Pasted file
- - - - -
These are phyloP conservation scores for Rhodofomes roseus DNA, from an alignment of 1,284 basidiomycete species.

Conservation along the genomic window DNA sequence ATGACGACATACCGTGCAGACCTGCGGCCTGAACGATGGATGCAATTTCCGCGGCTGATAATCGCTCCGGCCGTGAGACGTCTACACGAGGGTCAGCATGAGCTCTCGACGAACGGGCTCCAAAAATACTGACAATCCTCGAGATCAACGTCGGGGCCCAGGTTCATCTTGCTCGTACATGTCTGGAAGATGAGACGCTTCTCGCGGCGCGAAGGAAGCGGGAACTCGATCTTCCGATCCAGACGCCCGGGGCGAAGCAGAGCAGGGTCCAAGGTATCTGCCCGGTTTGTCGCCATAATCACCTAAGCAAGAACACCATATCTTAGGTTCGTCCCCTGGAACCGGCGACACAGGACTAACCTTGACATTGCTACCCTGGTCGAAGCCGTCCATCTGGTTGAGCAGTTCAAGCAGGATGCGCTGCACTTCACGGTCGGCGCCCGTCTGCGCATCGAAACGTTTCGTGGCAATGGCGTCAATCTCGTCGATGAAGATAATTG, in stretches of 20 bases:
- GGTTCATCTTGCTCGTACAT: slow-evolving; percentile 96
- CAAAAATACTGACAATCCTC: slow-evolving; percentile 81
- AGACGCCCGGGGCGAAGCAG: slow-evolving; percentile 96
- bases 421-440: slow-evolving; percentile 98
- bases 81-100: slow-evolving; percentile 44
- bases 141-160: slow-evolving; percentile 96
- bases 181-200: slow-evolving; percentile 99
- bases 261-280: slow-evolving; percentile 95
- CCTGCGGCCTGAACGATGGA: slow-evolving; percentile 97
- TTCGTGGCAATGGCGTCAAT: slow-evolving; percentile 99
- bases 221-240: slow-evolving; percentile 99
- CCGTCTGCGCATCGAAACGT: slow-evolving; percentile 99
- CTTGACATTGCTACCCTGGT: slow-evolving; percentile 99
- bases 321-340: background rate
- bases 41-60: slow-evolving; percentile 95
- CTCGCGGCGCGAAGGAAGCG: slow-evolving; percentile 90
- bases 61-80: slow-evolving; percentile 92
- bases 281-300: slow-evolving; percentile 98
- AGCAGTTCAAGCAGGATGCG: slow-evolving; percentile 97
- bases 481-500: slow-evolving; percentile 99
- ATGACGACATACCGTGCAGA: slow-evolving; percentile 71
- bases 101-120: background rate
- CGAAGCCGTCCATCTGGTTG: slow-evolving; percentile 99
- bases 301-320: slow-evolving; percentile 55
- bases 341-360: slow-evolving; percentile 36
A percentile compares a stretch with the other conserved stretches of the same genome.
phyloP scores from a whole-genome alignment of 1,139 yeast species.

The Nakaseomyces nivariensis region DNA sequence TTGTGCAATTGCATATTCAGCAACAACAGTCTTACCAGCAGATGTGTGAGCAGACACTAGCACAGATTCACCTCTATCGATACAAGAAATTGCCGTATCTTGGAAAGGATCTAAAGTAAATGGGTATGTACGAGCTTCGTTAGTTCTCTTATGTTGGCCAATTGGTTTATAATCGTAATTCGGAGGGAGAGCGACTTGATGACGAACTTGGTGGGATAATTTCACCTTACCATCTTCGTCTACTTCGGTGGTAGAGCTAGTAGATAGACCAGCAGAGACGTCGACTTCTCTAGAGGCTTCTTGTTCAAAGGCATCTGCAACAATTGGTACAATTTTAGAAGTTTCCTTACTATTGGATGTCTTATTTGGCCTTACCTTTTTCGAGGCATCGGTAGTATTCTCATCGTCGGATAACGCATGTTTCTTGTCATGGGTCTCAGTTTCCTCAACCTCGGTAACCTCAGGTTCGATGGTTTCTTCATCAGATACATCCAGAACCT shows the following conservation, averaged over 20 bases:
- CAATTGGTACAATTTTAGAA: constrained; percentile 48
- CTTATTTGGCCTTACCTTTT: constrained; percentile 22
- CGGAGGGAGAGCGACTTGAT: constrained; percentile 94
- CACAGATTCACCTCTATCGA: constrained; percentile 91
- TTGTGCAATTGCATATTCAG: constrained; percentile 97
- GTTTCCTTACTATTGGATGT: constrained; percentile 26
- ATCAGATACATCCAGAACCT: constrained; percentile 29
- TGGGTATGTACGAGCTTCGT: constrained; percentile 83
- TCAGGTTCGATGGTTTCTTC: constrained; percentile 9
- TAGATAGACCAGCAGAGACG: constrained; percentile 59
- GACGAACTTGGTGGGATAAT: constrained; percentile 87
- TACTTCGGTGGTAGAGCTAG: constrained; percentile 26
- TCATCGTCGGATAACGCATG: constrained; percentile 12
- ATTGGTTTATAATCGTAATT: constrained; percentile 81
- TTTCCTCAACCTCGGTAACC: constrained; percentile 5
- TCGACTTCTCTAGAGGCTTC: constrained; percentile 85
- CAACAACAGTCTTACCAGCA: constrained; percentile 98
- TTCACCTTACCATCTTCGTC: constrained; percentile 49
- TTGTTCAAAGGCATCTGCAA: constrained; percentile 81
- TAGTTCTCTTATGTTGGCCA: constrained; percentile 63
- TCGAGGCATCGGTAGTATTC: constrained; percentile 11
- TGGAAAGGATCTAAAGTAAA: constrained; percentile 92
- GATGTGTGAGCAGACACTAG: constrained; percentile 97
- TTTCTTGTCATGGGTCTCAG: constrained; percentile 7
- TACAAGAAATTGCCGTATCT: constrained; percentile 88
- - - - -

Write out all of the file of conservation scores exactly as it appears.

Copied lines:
These are phyloP conservation scores for Rhodofomes roseus DNA, from an alignment of 1,284 basidiomycete species.

Conservation along the genomic window DNA sequence ATGACGACATACCGTGCAGACCTGCGGCCTGAACGATGGATGCAATTTCCGCGGCTGATAATCGCTCCGGCCGTGAGACGTCTACACGAGGGTCAGCATGAGCTCTCGACGAACGGGCTCCAAAAATACTGACAATCCTCGAGATCAACGTCGGGGCCCAGGTTCATCTTGCTCGTACATGTCTGGAAGATGAGACGCTTCTCGCGGCGCGAAGGAAGCGGGAACTCGATCTTCCGATCCAGACGCCCGGGGCGAAGCAGAGCAGGGTCCAAGGTATCTGCCCGGTTTGTCGCCATAATCACCTAAGCAAGAACACCATATCTTAGGTTCGTCCCCTGGAACCGGCGACACAGGACTAACCTTGACATTGCTACCCTGGTCGAAGCCGTCCATCTGGTTGAGCAGTTCAAGCAGGATGCGCTGCACTTCACGGTCGGCGCCCGTCTGCGCATCGAAACGTTTCGTGGCAATGGCGTCAATCTCGTCGATGAAGATAATTG, in stretches of 20 bases:
- GGTTCATCTTGCTCGTACAT: slow-evolving; percentile 96
- CAAAAATACTGACAATCCTC: slow-evolving; percentile 81
- AGACGCCCGGGGCGAAGCAG: slow-evolving; percentile 96
- bases 421-440: slow-evolving; percentile 98
- bases 81-100: slow-evolving; percentile 44
- bases 141-160: slow-evolving; percentile 96
- bases 181-200: slow-evolving; percentile 99
- bases 261-280: slow-evolving; percentile 95
- CCTGCGGCCTGAACGATGGA: slow-evolving; percentile 97
- TTCGTGGCAATGGCGTCAAT: slow-evolving; percentile 99
- bases 221-240: slow-evolving; percentile 99
- CCGTCTGCGCATCGAAACGT: slow-evolving; percentile 99
- CTTGACATTGCTACCCTGGT: slow-evolving; percentile 99
- bases 321-340: background rate
- bases 41-60: slow-evolving; percentile 95
- CTCGCGGCGCGAAGGAAGCG: slow-evolving; percentile 90
- bases 61-80: slow-evolving; percentile 92
- bases 281-300: slow-evolving; percentile 98
- AGCAGTTCAAGCAGGATGCG: slow-evolving; percentile 97
- bases 481-500: slow-evolving; percentile 99
- ATGACGACATACCGTGCAGA: slow-evolving; percentile 71
- bases 101-120: background rate
- CGAAGCCGTCCATCTGGTTG: slow-evolving; percentile 99
- bases 301-320: slow-evolving; percentile 55
- bases 341-360: slow-evolving; percentile 36
A percentile compares a stretch with the other conserved stretches of the same genome.
phyloP scores from a whole-genome alignment of 1,139 yeast species.

The Nakaseomyces nivariensis region DNA sequence TTGTGCAATTGCATATTCAGCAACAACAGTCTTACCAGCAGATGTGTGAGCAGACACTAGCACAGATTCACCTCTATCGATACAAGAAATTGCCGTATCTTGGAAAGGATCTAAAGTAAATGGGTATGTACGAGCTTCGTTAGTTCTCTTATGTTGGCCAATTGGTTTATAATCGTAATTCGGAGGGAGAGCGACTTGATGACGAACTTGGTGGGATAATTTCACCTTACCATCTTCGTCTACTTCGGTGGTAGAGCTAGTAGATAGACCAGCAGAGACGTCGACTTCTCTAGAGGCTTCTTGTTCAAAGGCATCTGCAACAATTGGTACAATTTTAGAAGTTTCCTTACTATTGGATGTCTTATTTGGCCTTACCTTTTTCGAGGCATCGGTAGTATTCTCATCGTCGGATAACGCATGTTTCTTGTCATGGGTCTCAGTTTCCTCAACCTCGGTAACCTCAGGTTCGATGGTTTCTTCATCAGATACATCCAGAACCT shows the following conservation, averaged over 20 bases:
- CAATTGGTACAATTTTAGAA: constrained; percentile 48
- CTTATTTGGCCTTACCTTTT: constrained; percentile 22
- CGGAGGGAGAGCGACTTGAT: constrained; percentile 94
- CACAGATTCACCTCTATCGA: constrained; percentile 91
- TTGTGCAATTGCATATTCAG: constrained; percentile 97
- GTTTCCTTACTATTGGATGT: constrained; percentile 26
- ATCAGATACATCCAGAACCT: constrained; percentile 29
- TGGGTATGTACGAGCTTCGT: constrained; percentile 83
- TCAGGTTCGATGGTTTCTTC: constrained; percentile 9
- TAGATAGACCAGCAGAGACG: constrained; percentile 59
- GACGAACTTGGTGGGATAAT: constrained; percentile 87
- TACTTCGGTGGTAGAGCTAG: constrained; percentile 26
- TCATCGTCGGATAACGCATG: constrained; percentile 12
- ATTGGTTTATAATCGTAATT: constrained; percentile 81
- TTTCCTCAACCTCGGTAACC: constrained; percentile 5
- TCGACTTCTCTAGAGGCTTC: constrained; percentile 85
- CAACAACAGTCTTACCAGCA: constrained; percentile 98
- TTCACCTTACCATCTTCGTC: constrained; percentile 49
- TTGTTCAAAGGCATCTGCAA: constrained; percentile 81
- TAGTTCTCTTATGTTGGCCA: constrained; percentile 63
- TCGAGGCATCGGTAGTATTC: constrained; percentile 11
- TGGAAAGGATCTAAAGTAAA: constrained; percentile 92
- GATGTGTGAGCAGACACTAG: constrained; percentile 97
- TTTCTTGTCATGGGTCTCAG: constrained; percentile 7
- TACAAGAAATTGCCGTATCT: constrained; percentile 88